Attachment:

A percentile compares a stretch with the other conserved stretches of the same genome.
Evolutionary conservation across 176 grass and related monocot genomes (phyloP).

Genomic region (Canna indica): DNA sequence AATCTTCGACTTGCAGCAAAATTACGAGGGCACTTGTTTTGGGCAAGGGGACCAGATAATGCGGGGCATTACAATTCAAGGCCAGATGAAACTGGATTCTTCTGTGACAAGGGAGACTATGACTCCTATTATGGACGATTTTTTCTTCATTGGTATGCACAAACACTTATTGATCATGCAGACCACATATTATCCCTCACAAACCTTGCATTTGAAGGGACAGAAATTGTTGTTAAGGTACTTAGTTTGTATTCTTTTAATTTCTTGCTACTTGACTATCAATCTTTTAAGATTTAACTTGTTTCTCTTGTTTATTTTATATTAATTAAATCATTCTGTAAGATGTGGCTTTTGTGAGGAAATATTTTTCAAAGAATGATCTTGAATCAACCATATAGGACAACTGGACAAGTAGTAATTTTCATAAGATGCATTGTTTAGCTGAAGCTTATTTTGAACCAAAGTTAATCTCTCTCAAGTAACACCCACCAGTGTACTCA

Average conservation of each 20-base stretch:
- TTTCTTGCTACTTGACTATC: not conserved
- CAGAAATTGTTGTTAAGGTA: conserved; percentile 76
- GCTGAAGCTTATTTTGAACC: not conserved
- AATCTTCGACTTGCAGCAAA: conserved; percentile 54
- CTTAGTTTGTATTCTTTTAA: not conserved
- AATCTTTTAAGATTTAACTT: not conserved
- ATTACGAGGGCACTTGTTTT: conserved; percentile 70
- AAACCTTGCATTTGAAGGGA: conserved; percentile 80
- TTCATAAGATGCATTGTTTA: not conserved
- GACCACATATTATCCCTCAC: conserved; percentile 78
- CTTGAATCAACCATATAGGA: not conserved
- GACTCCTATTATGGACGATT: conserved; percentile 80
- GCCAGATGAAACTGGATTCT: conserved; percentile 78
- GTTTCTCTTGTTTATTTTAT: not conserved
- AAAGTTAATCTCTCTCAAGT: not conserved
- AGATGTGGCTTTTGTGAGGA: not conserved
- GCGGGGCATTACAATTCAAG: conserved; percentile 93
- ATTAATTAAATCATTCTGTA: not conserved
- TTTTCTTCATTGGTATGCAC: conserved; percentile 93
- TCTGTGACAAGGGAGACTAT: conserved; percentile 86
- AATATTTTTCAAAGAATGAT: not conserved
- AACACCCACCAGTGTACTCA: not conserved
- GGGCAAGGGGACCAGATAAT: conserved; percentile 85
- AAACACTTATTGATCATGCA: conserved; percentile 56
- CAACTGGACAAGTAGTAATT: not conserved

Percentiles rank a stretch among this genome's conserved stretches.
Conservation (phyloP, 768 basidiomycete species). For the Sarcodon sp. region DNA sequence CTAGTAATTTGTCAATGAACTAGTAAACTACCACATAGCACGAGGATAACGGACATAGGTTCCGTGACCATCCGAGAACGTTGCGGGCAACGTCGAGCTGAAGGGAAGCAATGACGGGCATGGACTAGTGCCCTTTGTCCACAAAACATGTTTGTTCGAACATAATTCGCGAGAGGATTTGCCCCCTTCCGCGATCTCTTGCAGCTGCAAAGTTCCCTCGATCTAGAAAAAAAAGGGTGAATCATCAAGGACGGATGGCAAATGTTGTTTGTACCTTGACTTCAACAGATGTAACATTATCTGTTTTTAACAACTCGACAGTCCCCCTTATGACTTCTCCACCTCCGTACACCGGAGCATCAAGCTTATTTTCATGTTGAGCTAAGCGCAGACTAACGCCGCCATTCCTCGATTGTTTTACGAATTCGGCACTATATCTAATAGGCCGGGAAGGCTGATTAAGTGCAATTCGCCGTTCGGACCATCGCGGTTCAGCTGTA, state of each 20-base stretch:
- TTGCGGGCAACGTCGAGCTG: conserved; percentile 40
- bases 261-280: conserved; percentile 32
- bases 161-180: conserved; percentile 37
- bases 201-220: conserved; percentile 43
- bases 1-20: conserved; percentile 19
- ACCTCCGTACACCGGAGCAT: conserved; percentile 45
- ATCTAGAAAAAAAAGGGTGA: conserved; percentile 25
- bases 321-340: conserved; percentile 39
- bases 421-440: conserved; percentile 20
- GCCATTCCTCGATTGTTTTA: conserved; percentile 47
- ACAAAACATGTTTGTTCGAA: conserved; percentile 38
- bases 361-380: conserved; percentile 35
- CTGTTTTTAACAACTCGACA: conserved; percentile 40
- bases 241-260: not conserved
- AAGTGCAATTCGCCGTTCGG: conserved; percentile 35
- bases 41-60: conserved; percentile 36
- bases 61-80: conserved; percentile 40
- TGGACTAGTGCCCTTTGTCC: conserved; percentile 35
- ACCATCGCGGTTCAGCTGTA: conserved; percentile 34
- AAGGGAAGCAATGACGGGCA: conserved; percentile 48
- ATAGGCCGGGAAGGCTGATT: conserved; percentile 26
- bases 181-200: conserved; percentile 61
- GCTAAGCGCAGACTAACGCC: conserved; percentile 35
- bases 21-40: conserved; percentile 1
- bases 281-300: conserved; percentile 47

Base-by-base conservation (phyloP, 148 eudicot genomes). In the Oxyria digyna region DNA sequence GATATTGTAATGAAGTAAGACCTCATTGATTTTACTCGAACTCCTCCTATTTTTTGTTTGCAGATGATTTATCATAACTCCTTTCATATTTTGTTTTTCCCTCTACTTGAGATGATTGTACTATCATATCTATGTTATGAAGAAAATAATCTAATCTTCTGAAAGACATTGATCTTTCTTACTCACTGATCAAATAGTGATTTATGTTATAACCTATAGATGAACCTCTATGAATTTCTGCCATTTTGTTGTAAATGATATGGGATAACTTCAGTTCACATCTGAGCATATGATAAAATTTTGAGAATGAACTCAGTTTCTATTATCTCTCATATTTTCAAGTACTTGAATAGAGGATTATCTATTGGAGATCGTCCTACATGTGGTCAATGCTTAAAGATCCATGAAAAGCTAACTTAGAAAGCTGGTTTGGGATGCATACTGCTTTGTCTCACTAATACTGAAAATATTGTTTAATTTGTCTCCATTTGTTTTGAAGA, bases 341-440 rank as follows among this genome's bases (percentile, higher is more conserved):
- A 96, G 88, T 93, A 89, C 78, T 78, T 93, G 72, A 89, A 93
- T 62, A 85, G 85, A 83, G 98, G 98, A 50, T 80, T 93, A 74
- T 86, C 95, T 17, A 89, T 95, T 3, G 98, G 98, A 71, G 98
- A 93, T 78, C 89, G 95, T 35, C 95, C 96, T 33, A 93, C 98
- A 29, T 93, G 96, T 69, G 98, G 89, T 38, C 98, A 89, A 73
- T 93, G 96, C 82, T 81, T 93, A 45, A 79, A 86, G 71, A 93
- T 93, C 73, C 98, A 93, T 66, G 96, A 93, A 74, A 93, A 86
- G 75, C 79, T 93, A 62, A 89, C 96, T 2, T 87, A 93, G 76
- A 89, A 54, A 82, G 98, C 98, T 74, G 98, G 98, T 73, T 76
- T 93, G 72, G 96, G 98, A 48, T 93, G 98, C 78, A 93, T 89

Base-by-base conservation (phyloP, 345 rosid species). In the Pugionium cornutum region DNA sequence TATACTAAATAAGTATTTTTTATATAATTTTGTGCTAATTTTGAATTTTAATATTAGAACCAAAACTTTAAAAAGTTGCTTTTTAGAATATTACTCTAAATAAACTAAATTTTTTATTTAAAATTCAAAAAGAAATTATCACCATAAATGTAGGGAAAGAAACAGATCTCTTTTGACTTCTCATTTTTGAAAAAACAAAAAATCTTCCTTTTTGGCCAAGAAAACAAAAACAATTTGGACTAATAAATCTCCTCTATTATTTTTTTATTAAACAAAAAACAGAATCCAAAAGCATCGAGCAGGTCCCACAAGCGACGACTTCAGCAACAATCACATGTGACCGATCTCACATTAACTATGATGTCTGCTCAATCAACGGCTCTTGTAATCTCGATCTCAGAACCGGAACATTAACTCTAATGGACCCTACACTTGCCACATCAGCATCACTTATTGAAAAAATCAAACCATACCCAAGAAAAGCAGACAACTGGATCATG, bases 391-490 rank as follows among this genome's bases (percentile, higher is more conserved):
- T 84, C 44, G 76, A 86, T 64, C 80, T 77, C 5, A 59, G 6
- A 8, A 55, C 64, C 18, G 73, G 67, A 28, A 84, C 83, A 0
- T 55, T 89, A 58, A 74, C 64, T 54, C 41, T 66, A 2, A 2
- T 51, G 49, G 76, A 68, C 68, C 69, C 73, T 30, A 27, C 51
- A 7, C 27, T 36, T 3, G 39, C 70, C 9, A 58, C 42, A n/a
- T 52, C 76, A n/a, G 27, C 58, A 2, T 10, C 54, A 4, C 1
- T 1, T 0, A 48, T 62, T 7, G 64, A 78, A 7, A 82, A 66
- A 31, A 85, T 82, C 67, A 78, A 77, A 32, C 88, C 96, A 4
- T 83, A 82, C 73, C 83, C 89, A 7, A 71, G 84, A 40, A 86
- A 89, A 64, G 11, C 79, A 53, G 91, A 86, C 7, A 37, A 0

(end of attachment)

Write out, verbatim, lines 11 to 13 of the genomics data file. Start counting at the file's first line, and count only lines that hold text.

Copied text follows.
- ATTACGAGGGCACTTGTTTT: conserved; percentile 70
- AAACCTTGCATTTGAAGGGA: conserved; percentile 80
- TTCATAAGATGCATTGTTTA: not conserved